‘‘nervousness’’ were reported on VAS (Goddard et al., 1995) and STAI (Klaassen et al., 1998)measures. Two positive studies reported minor Figure 6 Top: Mean systolic blood pressure for ATD andnTD conditions for AIR and CO increases in anxiety ratings in male subjects who Bottom: Distribution and mean (horizontal bar) of change also reported an increase in depressive symptoma- in systolic blood pressure post inhalation challenge.
tology (Smith et al., 1987; Benkelfat et al., 1994); other studies that included anxiety ratings in the activity of the HPA axis. Serotonin is known to influence the HPA axis through direct actions at the et al., 1985; Abbott et al., 1992; Park et al., hypothalamic, pituitary and adrenal levels (Chaoul- 1994; Cleare and Bond, 1995; Oldman et al., 1995; off, 2000) with serotonergic systems having both Ellenbogen et al., 1996; Smith et al., 1997; Barr et facilitatory and inhibitory actions on the axis al., 1997; Moore et al., 1998). Secondly, Klaassen (Lowry et al., 2005). Further, these systems may and colleagues found that volunteers exposed to also act through the hippocampal negative feed- single-blind 35% CO2 exhibited higher scores on the back regulation of the HPA axis causing disinhibition Panic Symptom Inventory on ATD vs. control of the axis and a rise in cortisol levels (Lowry, occasions; no ATD by 35% CO2 effect was seen on 2002). Despite the higher baseline cortisol levels on a VAS-anxiety item (Klaassen et al., 1998). The the ATD day, and the possibility of HPA axis same group did, however, demonstrate a signifi- disinhibition, the cortisol rise following CO2 was cantly greater anxiety response to the CO2 chal- not enhanced as might be anticipated under these lenge in tryptophan depleted panic disorder circumstances. This is also consistent with our patients compared with patients who were trypto- findings in volunteers with both physiological phan replete (Schruers et al., 2000). Of interest, (during lactation) and pharmacological (naltrexone premedication of healthy volunteers with the premedication) disinhibition of the HPA axis. In known anxiogenic agents CCK-4 (Pols et al., 1999) both circumstances, baseline cortisol levels were or yohimbine (Pols et al., 1994) had no synergistic significantly greater than control or placebo condi- effect on anxiety response following the 35% CO2 tions, but the increase in cortisol following 35% CO2 challenge. No notable interaction between ATD and was no greater (Kaye et al., 2004b; Kaye, 2005).
5% CO2 inhalation was seen in another group of It is not clear why ATD produced a neuroendo- volunteers (Miller et al., 2000), although this may crine stress response in volunteers in the absence reflect an inadequate CO2 concentration (Kaye of a psychological stress response. This finding demonstrates that, although often co-occurring,the different dimensions of the stress response donot necessarily need to appear together. This highlights the importance of assessing the stressresponse in all 3 domains.
Single breath 35% CO2 robustly increased plasmacortisol levels in comparison with air inhalation.
These results are congruent with previous findings in healthy volunteers and indicates HPA axisactivation (Argyropoulos et al., 2002; van Duinen The results presented here go someway to replicate et al., 2005; Wetherell et al., 2006). Tryptophan previous work concerning 35% CO2 effects upon depletion did not facilitate this effect, but pro- heart rate and blood pressure (Argyropoulos et al., duced an increase in cortisol levels compared to 2002; Kaye et al., 2004a, 2006; Wetherell et al., the nTD condition. Although not statistically sig- 2006). CO2 inhalation produced significant brady- nificant pre inhalation, the consistently higher cardia compared with air inhalation, consistent cortisol levels across time in this group became with previous findings. This was not influenced by significant post inhalation. This is in keeping with tryptophan depletion or related to plasma cortisol the known mechanism of tryptophan depletion, levels and is likely a parasympathetic response that is, central 5-HT gradually decreases with time, discrete from either sympathetic, HPA or arousal and is maximally effective near the time of gas centres (Kaye et al., 2006; Wetherell et al., 2006).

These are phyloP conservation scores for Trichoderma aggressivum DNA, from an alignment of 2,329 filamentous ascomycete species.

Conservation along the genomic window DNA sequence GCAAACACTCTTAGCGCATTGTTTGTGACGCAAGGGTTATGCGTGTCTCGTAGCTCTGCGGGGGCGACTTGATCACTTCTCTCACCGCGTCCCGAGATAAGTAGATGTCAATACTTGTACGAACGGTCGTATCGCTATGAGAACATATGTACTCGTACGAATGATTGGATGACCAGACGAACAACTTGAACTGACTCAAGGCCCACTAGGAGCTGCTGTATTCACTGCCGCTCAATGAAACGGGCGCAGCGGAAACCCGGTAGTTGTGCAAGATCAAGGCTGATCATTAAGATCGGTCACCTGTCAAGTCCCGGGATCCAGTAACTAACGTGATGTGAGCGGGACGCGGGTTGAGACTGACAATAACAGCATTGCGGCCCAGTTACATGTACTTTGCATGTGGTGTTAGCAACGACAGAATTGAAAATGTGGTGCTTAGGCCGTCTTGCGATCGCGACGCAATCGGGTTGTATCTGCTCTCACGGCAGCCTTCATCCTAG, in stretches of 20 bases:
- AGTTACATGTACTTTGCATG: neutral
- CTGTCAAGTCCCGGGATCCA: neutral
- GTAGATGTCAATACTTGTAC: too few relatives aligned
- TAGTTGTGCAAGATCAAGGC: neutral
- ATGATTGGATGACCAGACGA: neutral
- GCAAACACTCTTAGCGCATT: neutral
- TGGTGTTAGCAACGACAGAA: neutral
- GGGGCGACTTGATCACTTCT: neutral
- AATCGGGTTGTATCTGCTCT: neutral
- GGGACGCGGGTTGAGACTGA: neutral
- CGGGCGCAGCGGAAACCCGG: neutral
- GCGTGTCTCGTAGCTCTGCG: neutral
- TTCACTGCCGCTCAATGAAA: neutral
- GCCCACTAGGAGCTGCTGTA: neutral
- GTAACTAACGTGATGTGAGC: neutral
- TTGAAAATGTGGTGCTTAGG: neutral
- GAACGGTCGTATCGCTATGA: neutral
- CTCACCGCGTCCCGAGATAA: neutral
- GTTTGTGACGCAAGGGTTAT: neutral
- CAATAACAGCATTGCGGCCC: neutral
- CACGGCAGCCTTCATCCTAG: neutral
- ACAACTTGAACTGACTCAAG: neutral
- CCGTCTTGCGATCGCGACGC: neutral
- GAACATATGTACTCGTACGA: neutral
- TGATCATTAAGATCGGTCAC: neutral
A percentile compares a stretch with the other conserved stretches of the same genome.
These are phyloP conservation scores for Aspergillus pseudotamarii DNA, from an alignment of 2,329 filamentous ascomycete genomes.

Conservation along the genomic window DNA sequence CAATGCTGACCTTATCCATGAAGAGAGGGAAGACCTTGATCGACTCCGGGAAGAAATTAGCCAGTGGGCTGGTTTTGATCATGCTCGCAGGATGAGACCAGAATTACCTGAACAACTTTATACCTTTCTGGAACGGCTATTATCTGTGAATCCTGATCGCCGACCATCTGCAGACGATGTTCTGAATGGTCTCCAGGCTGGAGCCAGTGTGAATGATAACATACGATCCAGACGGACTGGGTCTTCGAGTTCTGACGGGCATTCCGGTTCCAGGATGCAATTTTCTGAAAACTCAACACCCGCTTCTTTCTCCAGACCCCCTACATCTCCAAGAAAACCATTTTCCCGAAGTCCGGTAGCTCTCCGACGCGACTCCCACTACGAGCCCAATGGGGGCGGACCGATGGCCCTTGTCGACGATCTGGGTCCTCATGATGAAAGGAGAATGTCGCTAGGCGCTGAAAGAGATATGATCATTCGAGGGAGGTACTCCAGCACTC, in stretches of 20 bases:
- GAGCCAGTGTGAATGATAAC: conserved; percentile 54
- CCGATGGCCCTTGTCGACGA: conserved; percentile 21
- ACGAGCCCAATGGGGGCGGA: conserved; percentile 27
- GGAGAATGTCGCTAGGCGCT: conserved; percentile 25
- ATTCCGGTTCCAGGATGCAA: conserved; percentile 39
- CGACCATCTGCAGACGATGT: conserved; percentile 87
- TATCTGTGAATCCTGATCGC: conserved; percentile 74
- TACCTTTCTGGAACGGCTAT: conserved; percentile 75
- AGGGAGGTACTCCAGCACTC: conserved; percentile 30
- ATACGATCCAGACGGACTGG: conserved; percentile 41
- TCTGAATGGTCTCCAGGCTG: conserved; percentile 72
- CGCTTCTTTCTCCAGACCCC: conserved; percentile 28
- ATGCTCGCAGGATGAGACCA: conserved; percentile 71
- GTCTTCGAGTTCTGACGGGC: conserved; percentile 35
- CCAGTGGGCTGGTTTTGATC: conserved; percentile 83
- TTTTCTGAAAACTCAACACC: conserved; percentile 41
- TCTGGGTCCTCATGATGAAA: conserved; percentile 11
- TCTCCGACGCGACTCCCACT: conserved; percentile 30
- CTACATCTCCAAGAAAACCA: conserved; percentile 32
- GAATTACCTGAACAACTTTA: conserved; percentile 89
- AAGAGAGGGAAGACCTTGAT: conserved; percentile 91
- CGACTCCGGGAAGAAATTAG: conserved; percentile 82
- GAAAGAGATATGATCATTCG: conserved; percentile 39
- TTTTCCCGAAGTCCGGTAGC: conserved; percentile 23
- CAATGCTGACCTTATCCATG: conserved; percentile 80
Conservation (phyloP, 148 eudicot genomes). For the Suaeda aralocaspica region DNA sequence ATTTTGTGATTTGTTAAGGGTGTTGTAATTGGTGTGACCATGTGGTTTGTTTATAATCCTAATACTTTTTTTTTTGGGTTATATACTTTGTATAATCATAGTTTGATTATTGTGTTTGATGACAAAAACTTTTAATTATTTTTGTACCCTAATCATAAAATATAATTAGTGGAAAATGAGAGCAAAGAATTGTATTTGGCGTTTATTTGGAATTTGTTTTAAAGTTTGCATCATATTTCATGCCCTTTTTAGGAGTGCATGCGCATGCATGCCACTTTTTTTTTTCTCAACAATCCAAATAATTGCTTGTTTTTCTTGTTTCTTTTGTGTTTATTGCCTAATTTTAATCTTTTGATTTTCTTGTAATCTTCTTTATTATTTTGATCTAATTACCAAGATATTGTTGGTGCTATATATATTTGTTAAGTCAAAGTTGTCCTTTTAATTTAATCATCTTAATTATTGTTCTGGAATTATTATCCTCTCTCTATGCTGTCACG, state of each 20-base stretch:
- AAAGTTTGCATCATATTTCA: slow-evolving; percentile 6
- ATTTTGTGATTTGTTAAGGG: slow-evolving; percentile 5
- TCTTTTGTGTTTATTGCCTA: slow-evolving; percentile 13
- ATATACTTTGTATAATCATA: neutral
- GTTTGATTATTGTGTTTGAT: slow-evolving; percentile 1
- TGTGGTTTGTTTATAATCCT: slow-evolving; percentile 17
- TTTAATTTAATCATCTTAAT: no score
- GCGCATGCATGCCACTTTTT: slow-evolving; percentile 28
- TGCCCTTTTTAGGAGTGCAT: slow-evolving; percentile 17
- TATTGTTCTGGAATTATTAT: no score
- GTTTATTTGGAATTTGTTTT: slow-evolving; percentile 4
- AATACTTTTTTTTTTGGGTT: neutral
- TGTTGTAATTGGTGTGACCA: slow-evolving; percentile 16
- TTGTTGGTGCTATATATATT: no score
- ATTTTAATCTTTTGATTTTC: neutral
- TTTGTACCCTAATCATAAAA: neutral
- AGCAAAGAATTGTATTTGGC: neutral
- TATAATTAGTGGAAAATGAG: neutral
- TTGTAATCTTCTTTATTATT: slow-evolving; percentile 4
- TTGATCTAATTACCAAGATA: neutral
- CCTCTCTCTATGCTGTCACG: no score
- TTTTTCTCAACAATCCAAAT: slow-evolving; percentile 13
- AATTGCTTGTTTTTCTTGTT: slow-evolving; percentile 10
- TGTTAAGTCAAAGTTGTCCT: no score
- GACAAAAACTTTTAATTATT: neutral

Although visual inspection of the data suggested It is of some interest that ATD itself acted as a that systolic blood pressure was increased by the stressor, as measured by plasma cortisol (and to a 35% CO2 inhalation (and perhaps air inhalation lesser extent prolactin) increases. It may be that under ATD conditions: see Fig. 6), we failed to find ATD produces an aversive state that is perceived as these effects to be statistically significant. This stressful and indirectly results in increased cortisol may be a consequence of limited temporal grada- levels. We found little evidence for this however, as tion of the equipment used to measure blood participants did not report the ATD day as being pressure. The results of Kaye et al. (2006) suggest significantly more stressful or aversive than the nTD that the maximum pressor response is approxi- condition on the basis of self-report measures.
mately 45 s post CO2 inhalation—we were only Another explanation might be that reduced central able to measure blood pressure every minute.
5-HT via tryptophan depletion may be modulating Furthermore, Kaye et al. considered the maximum change in blood pressure post breath, which takes Argyropoulos, S.V., Bailey, J.E., Hood, S.D., Kendrick, A.H., Rich, into account individual differences in this response, A.S., Laszlo, G., Nash, J.R., Lightman, S.L., Nutt, D.J., 2002.
thereby increasing the power to detect an effect.